A group of researchers claim they found the real reason hair turns gray as we age, and that reason could offer an explanation to vitiligo patients’ skin troubles as well.
The study found that low levels of the immune protein called interferon are linked to developing gray hair.
A research paper on the intriguing findings was published Thursday in the journal PLOS Biology.
Lead author Melissa Harris of the University of Alabama at Birmingham explained that her team used mouse models to better understand the age-related changes in hair pigmentation.
Scientists focused on a special type of stem cells in the hair called melanocytes. The cells generated by these stem cells, also known as melanocytes, are the cells that produce pigmentation in the hair follicle.
- Melanocytes give the natural color of the hair, but as we age these cells get damaged by aging processes or illness.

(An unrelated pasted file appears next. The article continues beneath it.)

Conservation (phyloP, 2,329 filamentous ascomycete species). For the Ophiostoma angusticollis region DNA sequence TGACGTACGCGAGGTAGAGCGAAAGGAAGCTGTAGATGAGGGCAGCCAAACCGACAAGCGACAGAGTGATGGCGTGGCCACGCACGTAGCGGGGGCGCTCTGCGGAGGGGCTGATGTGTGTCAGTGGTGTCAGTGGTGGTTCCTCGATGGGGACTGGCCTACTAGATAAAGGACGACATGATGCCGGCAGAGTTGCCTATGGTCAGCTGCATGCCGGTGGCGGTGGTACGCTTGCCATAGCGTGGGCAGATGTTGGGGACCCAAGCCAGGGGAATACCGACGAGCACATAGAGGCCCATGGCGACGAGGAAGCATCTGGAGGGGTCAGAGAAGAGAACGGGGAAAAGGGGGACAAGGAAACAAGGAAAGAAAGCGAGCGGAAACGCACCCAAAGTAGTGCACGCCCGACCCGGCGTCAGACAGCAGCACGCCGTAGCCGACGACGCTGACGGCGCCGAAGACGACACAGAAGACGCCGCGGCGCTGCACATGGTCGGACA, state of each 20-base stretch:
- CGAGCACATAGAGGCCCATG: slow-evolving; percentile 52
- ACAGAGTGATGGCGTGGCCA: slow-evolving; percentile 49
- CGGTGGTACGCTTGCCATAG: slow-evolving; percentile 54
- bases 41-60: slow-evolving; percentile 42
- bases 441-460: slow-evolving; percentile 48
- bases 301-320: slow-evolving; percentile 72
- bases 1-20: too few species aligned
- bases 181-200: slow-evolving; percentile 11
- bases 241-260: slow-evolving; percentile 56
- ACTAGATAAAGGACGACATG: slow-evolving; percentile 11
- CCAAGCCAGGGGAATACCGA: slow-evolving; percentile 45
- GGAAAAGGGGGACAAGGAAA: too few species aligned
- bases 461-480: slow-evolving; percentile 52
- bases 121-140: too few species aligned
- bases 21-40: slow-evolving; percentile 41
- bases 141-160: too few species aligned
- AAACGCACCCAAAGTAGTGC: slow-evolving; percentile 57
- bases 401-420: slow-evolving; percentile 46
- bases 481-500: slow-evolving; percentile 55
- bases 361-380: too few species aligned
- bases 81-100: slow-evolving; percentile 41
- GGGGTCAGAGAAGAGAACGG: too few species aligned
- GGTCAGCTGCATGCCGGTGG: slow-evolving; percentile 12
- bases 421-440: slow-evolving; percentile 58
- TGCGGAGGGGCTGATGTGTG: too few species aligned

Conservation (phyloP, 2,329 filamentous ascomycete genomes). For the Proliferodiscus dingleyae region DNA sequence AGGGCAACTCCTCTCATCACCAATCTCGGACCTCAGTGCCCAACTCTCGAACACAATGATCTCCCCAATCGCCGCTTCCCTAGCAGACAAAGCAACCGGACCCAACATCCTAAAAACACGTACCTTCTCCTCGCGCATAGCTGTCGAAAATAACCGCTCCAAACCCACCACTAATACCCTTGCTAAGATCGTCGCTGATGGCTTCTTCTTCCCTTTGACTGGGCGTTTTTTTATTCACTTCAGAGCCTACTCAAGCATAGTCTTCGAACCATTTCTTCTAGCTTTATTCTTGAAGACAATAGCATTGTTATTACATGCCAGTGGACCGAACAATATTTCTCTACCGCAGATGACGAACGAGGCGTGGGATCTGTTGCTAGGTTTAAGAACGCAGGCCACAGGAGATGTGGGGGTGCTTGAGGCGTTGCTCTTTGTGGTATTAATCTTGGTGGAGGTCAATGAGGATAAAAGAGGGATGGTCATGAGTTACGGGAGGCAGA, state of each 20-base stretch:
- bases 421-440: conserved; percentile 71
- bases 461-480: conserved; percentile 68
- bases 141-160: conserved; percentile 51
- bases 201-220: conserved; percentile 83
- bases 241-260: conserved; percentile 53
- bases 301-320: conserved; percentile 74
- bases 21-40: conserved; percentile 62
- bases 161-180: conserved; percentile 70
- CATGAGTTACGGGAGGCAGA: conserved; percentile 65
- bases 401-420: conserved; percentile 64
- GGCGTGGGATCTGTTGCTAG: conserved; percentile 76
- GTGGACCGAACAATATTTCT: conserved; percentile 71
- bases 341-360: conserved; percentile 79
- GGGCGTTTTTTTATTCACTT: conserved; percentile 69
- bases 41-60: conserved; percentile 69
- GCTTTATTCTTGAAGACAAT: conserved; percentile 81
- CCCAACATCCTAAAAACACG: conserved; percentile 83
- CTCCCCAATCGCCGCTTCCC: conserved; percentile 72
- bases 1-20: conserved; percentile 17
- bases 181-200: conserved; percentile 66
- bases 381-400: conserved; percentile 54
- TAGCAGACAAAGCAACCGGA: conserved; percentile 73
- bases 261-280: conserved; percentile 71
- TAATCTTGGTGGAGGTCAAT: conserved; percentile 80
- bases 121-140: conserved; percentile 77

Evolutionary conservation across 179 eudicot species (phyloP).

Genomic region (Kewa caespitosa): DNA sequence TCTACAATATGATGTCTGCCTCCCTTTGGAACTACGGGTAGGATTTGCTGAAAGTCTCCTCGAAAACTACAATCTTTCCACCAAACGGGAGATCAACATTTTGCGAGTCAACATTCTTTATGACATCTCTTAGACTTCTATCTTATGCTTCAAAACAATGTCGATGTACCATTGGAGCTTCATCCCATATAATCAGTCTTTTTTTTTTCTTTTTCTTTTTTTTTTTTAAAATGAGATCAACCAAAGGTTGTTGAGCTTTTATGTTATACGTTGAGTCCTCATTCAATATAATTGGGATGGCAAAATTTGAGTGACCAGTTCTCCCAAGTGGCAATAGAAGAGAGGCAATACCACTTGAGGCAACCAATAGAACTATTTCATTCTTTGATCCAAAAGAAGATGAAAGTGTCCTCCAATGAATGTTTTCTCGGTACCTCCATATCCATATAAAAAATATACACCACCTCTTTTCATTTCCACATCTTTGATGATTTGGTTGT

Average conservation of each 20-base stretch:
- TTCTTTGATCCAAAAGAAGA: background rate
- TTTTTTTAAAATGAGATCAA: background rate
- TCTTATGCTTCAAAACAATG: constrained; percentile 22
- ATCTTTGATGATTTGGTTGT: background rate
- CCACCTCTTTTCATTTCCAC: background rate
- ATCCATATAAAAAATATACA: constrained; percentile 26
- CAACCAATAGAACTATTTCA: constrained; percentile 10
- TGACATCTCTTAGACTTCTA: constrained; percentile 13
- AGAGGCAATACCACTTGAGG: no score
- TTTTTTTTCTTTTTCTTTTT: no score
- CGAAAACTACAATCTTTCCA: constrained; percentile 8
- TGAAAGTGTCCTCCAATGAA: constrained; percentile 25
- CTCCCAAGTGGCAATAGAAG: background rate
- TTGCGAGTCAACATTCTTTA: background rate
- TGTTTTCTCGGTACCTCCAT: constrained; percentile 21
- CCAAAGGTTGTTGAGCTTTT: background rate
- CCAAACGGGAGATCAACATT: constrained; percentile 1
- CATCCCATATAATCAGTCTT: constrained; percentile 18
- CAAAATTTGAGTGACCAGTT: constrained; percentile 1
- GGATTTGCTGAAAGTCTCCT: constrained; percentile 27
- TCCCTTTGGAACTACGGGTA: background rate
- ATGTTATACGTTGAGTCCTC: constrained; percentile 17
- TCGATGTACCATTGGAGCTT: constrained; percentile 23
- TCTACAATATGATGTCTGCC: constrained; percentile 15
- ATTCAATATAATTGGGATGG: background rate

- As a result, the newly grown hair no longer has its natural color; instead, it gets gray or white.
Viral Infections Can Trigger Premature Graying
Past studies have suggested that the MITF protein was behind the hair’s natural color. Those studies found that mice that had been genetically altered to grow gray fur prematurely had excess levels of the MITF protein. However, when scientists tweaked the mice to produce less MITF, the fur continued to become prematurely gray.
The latest study reached a different conclusion. UAB researchers found that MITF proteins may block the production of a virus-killing protein called interferon. Rodents with low levels of interferon started shedding melanocytes and developed gray fur faster when an anti-virus response was simulated.
It is unclear if the newly found mechanism affects humans the same way it affects mice. Dr. Harris thinks the mechanism may explain why some people get gray hair in young age. She explained that a person who is genetically predisposed to graying prematurely can get gray hair in young age shortly after a viral infection.
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